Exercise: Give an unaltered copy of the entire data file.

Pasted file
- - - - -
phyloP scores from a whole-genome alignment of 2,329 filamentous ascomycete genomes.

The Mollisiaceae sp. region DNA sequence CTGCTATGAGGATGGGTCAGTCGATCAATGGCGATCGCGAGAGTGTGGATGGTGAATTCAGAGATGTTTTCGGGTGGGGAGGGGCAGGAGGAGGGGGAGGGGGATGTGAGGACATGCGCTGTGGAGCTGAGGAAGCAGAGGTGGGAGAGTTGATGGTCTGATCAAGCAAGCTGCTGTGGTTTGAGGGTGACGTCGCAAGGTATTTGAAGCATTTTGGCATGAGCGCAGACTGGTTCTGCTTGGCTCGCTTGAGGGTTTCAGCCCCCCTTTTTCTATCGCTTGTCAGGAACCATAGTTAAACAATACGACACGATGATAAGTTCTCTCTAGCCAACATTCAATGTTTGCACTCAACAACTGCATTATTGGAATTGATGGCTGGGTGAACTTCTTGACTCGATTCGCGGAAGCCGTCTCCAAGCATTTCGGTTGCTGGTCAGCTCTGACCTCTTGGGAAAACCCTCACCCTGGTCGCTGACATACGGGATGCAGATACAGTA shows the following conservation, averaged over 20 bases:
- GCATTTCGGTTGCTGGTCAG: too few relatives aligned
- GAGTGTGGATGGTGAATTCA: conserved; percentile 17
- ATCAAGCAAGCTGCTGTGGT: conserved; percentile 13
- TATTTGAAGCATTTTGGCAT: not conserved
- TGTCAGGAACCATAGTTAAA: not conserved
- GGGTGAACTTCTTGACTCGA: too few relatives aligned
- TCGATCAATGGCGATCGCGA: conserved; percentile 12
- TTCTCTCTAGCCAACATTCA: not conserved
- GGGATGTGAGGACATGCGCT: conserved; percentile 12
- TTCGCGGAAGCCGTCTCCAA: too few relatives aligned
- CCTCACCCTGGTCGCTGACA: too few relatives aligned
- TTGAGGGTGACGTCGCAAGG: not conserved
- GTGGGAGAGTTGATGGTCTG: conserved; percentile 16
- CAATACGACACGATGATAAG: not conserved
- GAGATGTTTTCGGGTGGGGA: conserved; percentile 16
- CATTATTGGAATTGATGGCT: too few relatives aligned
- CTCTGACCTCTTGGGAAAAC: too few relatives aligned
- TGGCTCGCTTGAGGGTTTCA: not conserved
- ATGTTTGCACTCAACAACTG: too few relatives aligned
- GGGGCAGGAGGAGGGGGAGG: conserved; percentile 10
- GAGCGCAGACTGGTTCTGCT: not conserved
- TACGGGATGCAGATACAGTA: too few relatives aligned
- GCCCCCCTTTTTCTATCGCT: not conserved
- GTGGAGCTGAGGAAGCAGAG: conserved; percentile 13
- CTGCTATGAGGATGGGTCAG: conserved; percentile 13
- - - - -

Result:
phyloP scores from a whole-genome alignment of 2,329 filamentous ascomycete genomes.

The Mollisiaceae sp. region DNA sequence CTGCTATGAGGATGGGTCAGTCGATCAATGGCGATCGCGAGAGTGTGGATGGTGAATTCAGAGATGTTTTCGGGTGGGGAGGGGCAGGAGGAGGGGGAGGGGGATGTGAGGACATGCGCTGTGGAGCTGAGGAAGCAGAGGTGGGAGAGTTGATGGTCTGATCAAGCAAGCTGCTGTGGTTTGAGGGTGACGTCGCAAGGTATTTGAAGCATTTTGGCATGAGCGCAGACTGGTTCTGCTTGGCTCGCTTGAGGGTTTCAGCCCCCCTTTTTCTATCGCTTGTCAGGAACCATAGTTAAACAATACGACACGATGATAAGTTCTCTCTAGCCAACATTCAATGTTTGCACTCAACAACTGCATTATTGGAATTGATGGCTGGGTGAACTTCTTGACTCGATTCGCGGAAGCCGTCTCCAAGCATTTCGGTTGCTGGTCAGCTCTGACCTCTTGGGAAAACCCTCACCCTGGTCGCTGACATACGGGATGCAGATACAGTA shows the following conservation, averaged over 20 bases:
- GCATTTCGGTTGCTGGTCAG: too few relatives aligned
- GAGTGTGGATGGTGAATTCA: conserved; percentile 17
- ATCAAGCAAGCTGCTGTGGT: conserved; percentile 13
- TATTTGAAGCATTTTGGCAT: not conserved
- TGTCAGGAACCATAGTTAAA: not conserved
- GGGTGAACTTCTTGACTCGA: too few relatives aligned
- TCGATCAATGGCGATCGCGA: conserved; percentile 12
- TTCTCTCTAGCCAACATTCA: not conserved
- GGGATGTGAGGACATGCGCT: conserved; percentile 12
- TTCGCGGAAGCCGTCTCCAA: too few relatives aligned
- CCTCACCCTGGTCGCTGACA: too few relatives aligned
- TTGAGGGTGACGTCGCAAGG: not conserved
- GTGGGAGAGTTGATGGTCTG: conserved; percentile 16
- CAATACGACACGATGATAAG: not conserved
- GAGATGTTTTCGGGTGGGGA: conserved; percentile 16
- CATTATTGGAATTGATGGCT: too few relatives aligned
- CTCTGACCTCTTGGGAAAAC: too few relatives aligned
- TGGCTCGCTTGAGGGTTTCA: not conserved
- ATGTTTGCACTCAACAACTG: too few relatives aligned
- GGGGCAGGAGGAGGGGGAGG: conserved; percentile 10
- GAGCGCAGACTGGTTCTGCT: not conserved
- TACGGGATGCAGATACAGTA: too few relatives aligned
- GCCCCCCTTTTTCTATCGCT: not conserved
- GTGGAGCTGAGGAAGCAGAG: conserved; percentile 13
- CTGCTATGAGGATGGGTCAG: conserved; percentile 13